The Connection Between Migraine Headaches and Bipolar Disorder

Chronic pain is highly prevalent among individuals with anxiety, depression, and bipolar disorder.

Though numerous studies have uncovered greater insight into the relationship between chronic pain and unipolar depression, less is known about the relationship between pain and bipolar disorder.

That being said, what we do know, is that a connection between bipolar disorder and the incidence of chronic pain does indeed exist.

According to an article published by The Journal of Headache and Pain, migraine headaches, in general, are an extremely common type of chronic pain.

In fact, The International Headache Society reports that migraine headaches are so significant amongst the general population, that they have a substantial impact both on the individual and on society.

Their report states that:

“While the individual impact can be measured in terms of the frequency and severity of attacks, or by using measures of quality of life, the societal impact of migraine is often measured by the economic costs associated with the condition.”

When it comes to the cost that migraine headaches can have on the lives of people living with bipolar disorder, the impact on the individual can be debilitating.

In fact, The Journal of Affective Disorders published the results of numerous studies which found the following to be true amongst people that they studied with bipolar disorder.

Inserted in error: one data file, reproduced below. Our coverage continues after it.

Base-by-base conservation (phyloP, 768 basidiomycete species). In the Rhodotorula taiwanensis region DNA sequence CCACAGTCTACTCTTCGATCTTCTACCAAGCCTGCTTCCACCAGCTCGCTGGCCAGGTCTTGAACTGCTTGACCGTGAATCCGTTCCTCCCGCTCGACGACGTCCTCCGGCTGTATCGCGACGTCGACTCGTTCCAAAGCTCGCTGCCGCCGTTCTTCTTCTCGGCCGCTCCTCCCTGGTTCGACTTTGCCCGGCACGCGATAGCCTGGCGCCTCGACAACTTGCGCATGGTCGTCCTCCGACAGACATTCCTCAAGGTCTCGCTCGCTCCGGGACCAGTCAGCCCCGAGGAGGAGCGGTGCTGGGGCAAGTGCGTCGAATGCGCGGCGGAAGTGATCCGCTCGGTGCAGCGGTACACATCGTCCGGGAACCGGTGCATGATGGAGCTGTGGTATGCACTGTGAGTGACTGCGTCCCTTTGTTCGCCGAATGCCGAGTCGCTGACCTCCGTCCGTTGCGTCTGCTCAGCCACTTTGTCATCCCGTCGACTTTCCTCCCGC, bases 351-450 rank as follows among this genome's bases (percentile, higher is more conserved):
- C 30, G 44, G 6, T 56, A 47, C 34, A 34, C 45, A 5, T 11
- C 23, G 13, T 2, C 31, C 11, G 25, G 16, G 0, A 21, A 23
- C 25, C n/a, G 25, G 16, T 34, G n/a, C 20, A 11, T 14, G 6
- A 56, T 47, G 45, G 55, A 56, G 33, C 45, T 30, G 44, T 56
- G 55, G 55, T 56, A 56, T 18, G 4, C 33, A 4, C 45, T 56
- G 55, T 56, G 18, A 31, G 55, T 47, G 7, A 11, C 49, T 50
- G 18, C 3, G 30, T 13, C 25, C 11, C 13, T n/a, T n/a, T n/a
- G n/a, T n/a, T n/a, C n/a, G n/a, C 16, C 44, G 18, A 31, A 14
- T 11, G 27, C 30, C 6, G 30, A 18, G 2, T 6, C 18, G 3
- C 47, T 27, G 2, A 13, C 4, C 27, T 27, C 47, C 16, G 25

They found:

  • An increased initial evaluation of pain intensity was found in unipolar depression compared to bipolar depression.
  • Anxiety levels may mediate differences in the initial evaluation of pain between unipolar and bipolar depression.
  • Unique patterns of pain perception have been described in unipolar depression but not in bipolar depression.
  • Unipolar and bipolar depressed patients report excessive pain symptoms compared with healthy controls.

    The medical journal Bipolar Disorder published a case report that looked further into the connection between bipolar disorder and migraine headaches.

    The researchers found that of the patients in the study that were suffering from bipolar disorder, comorbid migraine was experienced in 24.5% of the patients.

    Amongst those diagnosed with bipolar that experienced migraines, those diagnosed specifically with bipolar 2, which can cause long periods of depression, had the highest prevalence with 34.8% of the patients experiencing the comorbid disorders.

    Furthermore, this particular research study also found that bipolar patients with comorbid migraine headaches had significantly higher rates of suicidal behavior, social phobia, panic disorder, generalized anxiety disorder, and obsessive-compulsive disorder.

    However, not all research exploring the connection between migraine headaches and bipolar disorder has had such results.

    In our next article, we will take a look at the results of another study on the matter, and explore factors that could allow for these differing results.

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